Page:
Monday, May 15, 2017

Midland Funding LLC v. Johnson: OK to file Proof of Claim on Time Barred Debt


Today, May 15, 2017, the Supreme Court of the United States decided Midland Funding, LLC v. Johnson, 581 U.S. ___ (2017).

Holding: The filing of a proof of claim that is obviously time barred is not a false, deceptive, misleading, unfair or unconscionable debt-collection practice within the meaning of the Fair Debt Collection Practices Act.

Midland Funding filed a proof of claim in Johnson’s Chapter 13 bankruptcy case. It asserted that Johnson owed Midland debt on a credit card. The last time any charge appeared on Johnson’s account was more than 10 years ago. The relevant statute of limitations under Alabama law is six years. Johnson objected to the claim, and the Bankruptcy Court disallowed it.

Johnson sued Midland, claiming that its filing a proof of claim on an obviously time-barred debt was “false,” “deceptive,” “misleading,” “unconscionable,” and “unfair” within the meaning of the Fair Debt Collection Practices Act, 15 U. S. C. §§1692e, 1692f. The District Court held that the Act did not apply and dismissed the suit. The Eleventh Circuit reversed. The Supreme Court reversed, holding the filing of a proof of claim on a time barred debt is not a false, deceptive, misleading, unfair or unconscionable debt collection within the meaning of the Fair Debt Collection Practices Act.

While the decision has not been published yet, the Syllabus containing the decision can be viewed at https://www.supremecourt.gov/opinions/16pdf/16-348_h315.pdf

Saturday, March 18, 2017

Bankruptcy Fees Likely to Increase in 2017

set of american dollar bills as background stock photo
According to President Trump's budget proposal, the filing for bankruptcy would likely cost more.

The budget includes a provision that would raise an additional $150 million in 2017 through higher filing fees. The budget aims to generate an additional $150 million in 2017, and $289 million in 2018, in addition to the $138 million already generated.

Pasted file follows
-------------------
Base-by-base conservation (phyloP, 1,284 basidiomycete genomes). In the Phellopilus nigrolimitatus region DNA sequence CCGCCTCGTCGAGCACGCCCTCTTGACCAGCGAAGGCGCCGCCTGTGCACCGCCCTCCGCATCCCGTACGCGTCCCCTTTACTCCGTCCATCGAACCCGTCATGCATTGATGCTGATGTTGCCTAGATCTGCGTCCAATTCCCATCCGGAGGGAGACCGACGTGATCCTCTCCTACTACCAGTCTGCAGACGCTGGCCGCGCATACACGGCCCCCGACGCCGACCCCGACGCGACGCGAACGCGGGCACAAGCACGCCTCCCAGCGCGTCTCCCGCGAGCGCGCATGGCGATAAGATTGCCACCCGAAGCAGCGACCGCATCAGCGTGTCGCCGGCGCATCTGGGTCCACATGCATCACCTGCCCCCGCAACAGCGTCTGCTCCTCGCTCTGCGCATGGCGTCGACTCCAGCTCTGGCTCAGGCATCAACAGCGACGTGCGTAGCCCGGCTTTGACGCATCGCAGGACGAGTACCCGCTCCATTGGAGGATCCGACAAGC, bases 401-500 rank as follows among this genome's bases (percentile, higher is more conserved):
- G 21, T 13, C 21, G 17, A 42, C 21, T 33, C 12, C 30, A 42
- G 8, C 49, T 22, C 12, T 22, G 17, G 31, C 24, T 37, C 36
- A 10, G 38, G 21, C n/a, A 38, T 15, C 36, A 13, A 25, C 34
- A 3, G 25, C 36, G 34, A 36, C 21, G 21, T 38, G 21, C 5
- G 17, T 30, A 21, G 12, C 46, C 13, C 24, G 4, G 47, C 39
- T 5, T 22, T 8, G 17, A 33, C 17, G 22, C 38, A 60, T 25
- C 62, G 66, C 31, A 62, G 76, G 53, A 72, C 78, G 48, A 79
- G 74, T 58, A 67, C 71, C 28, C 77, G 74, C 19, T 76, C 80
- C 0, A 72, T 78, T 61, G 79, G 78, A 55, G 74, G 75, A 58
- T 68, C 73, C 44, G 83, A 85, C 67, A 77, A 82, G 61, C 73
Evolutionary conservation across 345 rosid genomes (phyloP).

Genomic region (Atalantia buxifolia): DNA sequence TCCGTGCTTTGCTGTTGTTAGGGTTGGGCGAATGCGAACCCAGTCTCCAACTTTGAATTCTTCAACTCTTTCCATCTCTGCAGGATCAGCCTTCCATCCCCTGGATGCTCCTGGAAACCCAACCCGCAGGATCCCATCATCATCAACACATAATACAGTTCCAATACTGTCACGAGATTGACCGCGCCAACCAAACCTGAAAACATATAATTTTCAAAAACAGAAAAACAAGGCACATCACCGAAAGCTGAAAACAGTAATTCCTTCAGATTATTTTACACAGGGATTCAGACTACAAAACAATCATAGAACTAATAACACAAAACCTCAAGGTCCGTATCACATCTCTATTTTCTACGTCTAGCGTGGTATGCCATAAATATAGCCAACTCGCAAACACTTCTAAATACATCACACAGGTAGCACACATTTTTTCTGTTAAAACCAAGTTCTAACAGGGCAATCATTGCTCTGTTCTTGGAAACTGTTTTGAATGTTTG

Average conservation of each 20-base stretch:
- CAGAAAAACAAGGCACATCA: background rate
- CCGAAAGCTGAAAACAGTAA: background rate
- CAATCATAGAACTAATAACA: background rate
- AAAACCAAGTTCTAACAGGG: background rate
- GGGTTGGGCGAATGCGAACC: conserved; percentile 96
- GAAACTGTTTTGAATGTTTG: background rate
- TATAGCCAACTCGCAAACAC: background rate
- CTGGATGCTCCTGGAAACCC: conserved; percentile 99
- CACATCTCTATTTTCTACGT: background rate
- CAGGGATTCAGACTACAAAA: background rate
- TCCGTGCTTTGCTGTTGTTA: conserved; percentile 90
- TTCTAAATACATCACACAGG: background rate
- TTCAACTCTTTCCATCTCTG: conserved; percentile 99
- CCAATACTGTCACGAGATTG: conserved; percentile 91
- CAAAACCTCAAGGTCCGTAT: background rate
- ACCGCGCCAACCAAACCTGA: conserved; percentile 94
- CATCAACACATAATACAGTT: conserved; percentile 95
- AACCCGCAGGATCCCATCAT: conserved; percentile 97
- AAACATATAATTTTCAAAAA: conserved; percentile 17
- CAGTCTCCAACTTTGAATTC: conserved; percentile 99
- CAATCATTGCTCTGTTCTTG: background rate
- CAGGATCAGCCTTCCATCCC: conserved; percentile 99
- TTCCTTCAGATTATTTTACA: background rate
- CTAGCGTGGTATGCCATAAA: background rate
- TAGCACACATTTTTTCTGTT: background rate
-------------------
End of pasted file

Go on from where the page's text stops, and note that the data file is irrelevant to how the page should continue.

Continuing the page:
Although it is too early to know which filing fees will increase, the increased fees would go to the Department of Justice's United States Trustee Program. The Trustees oversee bankruptcy filings.
Currently, the filing fee for Chapter 7 bankruptcy, the most common type of petition, is $335. Other filing fees range from $310 for Chapter 13 to $1,717 for Chapters 9, 11 and 15. Additional costs come from attorney's fees and required financial counseling.

It will be interesting to see if anyone challenges the fee on the basis of restricting access to the Courts. Should this pass, it will be interesting to see how much of an increase in filing of fee waiver applications.

So, what are the fees now?  Let's take a look.

According to President Trump's budget proposal, the filing for bankruptcy would likely cost more.
The budget includes a provision that would raise an additional $150 million in 2017 through higher filing fees. The budget aims to generate an additional $150 million in 2017, and $289 million in 2018, in addition to the $138 million already generated.
Although it is too early to know which filing fees will increase, the increased fees would go to the Department of Justice's United States Trustee Program. The Trustees oversee bankruptcy filings.
Currently, the filing fee for Chapter 7 bankruptcy, the most common type of petition, is $335. Other filing fees range from $310 for Chapter 13 to $1,717 for Chapters 9, 11 and 15. Additional costs come from attorney's fees and required financial counseling.